A novel of epic proportions, written in four parts from 1887 to 1901, Sarasvatichandra is both an enactment and the embodiment of the life philosophy of one man, and his sole mission.
Part I, Buddhidhan’s Administration, narrates the story of one individual’s extraordinary rise from poverty to power, to become the Karbhari of Suvarnapur. East India Company’s growing presence in the Indian native states provides the setting for the rivalry between Buddhidhan and the ruling Karbhari, Shathrai, and the royal intrigue involving Bhupsinh, claimant to the throne of Suvarnapur. The parallel story threading through all four parts is of an unusual and abiding love between Sarasvatichandra and Kumud who, betrothed young, fall in love before marriage—through an exchange of letters, words and worlds.
Written sixty years before Independence, the novel holds up a fascinating mirror to Gujarati society of that time, the joint family, particularly the role of women, and life in the princely states, against the backdrop of a nation in transition at the turn of the century—culturally, politically, and ideologically.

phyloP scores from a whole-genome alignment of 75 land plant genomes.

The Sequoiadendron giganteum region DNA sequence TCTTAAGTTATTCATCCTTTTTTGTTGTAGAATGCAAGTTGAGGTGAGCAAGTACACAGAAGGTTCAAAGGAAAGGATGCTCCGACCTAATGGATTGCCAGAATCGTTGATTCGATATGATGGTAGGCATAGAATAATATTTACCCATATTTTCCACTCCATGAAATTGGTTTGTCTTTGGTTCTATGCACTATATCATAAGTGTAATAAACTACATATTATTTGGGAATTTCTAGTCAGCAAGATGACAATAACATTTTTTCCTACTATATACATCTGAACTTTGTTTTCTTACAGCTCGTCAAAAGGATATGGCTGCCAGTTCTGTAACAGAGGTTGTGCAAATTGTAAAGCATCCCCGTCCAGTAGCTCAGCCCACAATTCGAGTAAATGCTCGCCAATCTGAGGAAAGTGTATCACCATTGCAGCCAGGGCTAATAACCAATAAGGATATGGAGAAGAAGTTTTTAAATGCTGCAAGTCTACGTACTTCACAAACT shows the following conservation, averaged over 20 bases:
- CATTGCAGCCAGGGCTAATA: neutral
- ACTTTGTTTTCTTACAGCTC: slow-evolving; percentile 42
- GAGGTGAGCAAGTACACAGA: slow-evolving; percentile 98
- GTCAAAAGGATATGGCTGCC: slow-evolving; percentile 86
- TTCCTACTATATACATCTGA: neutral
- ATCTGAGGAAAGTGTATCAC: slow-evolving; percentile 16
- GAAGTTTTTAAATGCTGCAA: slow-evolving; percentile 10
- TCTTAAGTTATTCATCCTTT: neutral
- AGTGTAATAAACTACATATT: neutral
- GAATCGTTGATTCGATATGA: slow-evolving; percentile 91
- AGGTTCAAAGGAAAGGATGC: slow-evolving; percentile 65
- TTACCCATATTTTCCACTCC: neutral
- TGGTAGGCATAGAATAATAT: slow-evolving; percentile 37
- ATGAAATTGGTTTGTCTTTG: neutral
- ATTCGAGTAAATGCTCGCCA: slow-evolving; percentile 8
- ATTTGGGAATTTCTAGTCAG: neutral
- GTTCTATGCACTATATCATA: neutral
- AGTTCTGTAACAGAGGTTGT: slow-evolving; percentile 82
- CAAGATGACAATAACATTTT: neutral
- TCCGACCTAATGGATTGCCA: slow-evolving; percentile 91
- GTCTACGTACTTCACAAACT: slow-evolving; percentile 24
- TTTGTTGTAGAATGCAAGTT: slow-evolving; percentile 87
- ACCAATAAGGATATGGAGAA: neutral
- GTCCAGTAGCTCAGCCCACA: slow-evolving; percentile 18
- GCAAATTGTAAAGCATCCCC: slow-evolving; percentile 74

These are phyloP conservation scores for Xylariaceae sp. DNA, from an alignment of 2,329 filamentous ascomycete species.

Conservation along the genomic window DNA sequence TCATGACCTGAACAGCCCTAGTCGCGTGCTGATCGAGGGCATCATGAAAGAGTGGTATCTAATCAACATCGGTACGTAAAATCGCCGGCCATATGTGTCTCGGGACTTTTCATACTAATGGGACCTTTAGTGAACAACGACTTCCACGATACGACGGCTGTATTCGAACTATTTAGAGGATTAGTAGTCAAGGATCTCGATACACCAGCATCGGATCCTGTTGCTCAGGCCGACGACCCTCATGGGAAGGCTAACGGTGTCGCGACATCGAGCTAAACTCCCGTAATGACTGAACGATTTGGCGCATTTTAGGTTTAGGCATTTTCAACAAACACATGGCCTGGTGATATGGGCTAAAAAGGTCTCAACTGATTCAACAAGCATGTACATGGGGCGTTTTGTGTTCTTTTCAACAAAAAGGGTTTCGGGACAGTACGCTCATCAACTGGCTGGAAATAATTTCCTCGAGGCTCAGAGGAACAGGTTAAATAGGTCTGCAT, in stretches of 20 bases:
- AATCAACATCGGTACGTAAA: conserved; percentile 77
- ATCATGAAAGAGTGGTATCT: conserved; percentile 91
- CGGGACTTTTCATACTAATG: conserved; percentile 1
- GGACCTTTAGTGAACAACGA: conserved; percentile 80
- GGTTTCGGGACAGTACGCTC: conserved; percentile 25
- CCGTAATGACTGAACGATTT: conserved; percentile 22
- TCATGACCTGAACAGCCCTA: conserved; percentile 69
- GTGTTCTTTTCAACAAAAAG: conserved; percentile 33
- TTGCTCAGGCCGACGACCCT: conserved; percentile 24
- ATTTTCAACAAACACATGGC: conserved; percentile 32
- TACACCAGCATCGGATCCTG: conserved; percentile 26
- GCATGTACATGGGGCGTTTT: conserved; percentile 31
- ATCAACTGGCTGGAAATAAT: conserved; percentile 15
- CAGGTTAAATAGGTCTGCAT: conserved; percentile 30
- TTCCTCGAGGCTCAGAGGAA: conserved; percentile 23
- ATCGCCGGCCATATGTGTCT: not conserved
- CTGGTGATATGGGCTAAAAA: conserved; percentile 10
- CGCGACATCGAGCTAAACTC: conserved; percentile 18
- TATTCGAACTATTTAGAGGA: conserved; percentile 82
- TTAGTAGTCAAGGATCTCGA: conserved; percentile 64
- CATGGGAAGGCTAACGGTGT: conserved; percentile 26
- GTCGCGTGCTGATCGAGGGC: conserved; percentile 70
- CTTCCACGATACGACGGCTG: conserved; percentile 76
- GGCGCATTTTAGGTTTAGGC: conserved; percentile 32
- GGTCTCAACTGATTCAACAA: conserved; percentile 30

Before the advent of Gandhi, arguably no other work has so profoundly influenced the ethos and imagination of Gujarat as Sarasvatichandra. Part II, III, and IV, also translated by Tridip Suhrud, an acknowledged scholar of nineteenth and twentieth century Gujarat, are forthcoming.
1. The Guest of Suvarnapur
2. Buddhidhan’s Family
4. Buddhidhan (Continued)
5. Buddhidhan (Conclusion)
6. Intrigues in Rajeshwar
7. Pleasure Garden
8. At the Counsellor’s House
9. The Consequences of Intoxication
10. Instruments of Intrigue and the Warcraft of Karbharis
11. In Readiness for Court
12. King, Palace, and Administration
13. On the Way
14. Destiny Fulfilled
16. Buddhidhan and Saubhagya Devi
17. Pramaddhan and Kumud Sundari
18. The Karbhari and his Administration
19. Night Life: The Rising Curtain and the Ordeal by Fire
20. Leave Taking
21. Walking Away
Govardhanram Madhavram Tripathi (1855–1907) was born at Nadiad, Gujarat. He is also the author of Snehmudra (1889), The Classical Poets of Gujarat and Their Influence on Society and Morals (1894), and Lilavati Jivankala (1905).
Tridip Suhrudworks at the Sabarmati Ashram Preservation and Memorial Trust, Ahmedabad, Gujarat.